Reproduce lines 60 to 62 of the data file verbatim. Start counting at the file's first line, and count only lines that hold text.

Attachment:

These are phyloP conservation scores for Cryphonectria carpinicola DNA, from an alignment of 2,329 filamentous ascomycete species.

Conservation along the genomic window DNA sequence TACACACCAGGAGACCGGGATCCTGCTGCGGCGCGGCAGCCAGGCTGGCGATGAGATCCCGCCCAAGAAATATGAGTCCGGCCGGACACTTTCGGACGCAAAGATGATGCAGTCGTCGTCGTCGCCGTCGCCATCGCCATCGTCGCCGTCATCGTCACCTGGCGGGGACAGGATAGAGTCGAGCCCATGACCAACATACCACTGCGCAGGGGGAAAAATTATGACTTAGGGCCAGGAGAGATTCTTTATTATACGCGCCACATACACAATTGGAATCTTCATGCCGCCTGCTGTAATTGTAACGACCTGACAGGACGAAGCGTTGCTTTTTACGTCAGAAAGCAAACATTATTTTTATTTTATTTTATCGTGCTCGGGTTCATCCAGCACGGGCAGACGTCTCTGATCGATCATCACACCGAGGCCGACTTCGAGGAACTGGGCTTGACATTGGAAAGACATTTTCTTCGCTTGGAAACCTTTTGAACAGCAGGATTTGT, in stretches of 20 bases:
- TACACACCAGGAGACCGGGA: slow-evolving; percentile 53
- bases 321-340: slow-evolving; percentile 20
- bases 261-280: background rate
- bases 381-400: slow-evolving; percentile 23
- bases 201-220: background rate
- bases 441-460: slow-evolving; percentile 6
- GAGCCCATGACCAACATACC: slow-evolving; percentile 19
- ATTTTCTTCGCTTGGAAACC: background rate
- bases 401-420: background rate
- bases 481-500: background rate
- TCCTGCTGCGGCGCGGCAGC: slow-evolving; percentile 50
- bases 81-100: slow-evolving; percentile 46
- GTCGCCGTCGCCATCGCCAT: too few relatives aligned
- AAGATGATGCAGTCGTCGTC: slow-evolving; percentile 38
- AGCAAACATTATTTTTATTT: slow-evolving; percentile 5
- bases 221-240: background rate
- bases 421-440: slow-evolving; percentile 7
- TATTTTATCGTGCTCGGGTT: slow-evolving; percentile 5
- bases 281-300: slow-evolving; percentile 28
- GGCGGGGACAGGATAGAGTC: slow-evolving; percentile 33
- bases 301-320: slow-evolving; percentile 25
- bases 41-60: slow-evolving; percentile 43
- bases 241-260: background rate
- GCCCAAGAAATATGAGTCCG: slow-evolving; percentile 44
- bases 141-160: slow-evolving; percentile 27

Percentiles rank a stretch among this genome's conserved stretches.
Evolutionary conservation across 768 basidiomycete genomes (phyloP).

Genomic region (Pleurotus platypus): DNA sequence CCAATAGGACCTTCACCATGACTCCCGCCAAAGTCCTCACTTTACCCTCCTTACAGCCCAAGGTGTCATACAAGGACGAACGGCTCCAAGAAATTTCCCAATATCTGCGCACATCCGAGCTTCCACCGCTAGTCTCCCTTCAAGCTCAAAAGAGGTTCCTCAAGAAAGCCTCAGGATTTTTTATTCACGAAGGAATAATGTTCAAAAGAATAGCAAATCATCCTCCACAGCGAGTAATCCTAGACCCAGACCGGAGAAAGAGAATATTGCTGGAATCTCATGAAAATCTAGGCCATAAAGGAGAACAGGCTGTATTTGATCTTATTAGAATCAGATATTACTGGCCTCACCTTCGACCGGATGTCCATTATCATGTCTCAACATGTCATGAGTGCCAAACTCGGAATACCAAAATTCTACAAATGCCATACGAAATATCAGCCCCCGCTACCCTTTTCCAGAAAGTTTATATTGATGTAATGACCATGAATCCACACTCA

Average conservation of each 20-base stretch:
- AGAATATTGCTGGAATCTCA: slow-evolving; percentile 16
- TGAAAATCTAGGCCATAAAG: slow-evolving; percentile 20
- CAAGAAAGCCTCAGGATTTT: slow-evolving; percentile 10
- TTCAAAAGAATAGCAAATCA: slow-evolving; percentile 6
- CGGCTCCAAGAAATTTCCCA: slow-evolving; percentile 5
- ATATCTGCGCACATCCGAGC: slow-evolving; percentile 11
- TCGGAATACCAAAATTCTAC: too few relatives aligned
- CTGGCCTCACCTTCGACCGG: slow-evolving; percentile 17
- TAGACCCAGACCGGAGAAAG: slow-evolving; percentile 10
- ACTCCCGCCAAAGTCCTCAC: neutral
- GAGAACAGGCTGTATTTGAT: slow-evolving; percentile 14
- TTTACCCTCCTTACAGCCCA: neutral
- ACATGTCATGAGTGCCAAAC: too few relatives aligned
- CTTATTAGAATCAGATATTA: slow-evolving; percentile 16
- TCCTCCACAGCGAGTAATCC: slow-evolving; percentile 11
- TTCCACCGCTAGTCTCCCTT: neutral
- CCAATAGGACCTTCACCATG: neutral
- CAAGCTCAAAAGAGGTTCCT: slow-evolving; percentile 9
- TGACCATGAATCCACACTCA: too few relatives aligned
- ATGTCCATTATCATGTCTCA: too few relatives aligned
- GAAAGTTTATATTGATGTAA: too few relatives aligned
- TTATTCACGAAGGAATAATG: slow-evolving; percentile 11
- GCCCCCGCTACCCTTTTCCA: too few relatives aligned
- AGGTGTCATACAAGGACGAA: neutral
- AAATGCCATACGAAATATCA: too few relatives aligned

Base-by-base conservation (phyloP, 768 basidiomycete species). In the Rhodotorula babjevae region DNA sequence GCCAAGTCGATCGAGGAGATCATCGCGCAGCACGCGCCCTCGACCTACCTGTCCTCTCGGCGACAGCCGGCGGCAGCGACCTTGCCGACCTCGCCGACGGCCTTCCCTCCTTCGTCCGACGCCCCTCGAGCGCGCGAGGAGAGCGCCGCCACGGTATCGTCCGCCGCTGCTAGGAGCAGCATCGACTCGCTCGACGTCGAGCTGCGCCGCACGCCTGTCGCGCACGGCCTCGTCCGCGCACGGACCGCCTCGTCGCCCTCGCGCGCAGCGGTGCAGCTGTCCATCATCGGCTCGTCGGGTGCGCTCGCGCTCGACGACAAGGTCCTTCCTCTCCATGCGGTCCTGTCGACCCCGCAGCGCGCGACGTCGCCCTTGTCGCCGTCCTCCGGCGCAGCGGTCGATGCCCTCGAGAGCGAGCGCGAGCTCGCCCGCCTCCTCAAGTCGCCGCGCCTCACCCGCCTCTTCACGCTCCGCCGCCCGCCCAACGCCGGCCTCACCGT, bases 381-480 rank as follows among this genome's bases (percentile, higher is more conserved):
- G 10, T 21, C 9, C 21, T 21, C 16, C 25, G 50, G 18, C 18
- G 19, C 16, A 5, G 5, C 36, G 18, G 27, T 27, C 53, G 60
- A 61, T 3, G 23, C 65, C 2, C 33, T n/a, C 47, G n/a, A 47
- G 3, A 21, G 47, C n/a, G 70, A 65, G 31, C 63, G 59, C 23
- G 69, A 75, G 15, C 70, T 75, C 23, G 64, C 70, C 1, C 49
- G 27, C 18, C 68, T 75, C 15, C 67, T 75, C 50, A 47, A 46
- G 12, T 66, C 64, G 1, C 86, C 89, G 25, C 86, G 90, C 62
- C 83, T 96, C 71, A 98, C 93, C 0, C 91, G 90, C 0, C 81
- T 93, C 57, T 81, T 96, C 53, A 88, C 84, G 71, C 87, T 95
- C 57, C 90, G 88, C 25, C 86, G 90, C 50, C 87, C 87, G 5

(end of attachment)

- A 61, T 3, G 23, C 65, C 2, C 33, T n/a, C 47, G n/a, A 47
- G 3, A 21, G 47, C n/a, G 70, A 65, G 31, C 63, G 59, C 23
- G 69, A 75, G 15, C 70, T 75, C 23, G 64, C 70, C 1, C 49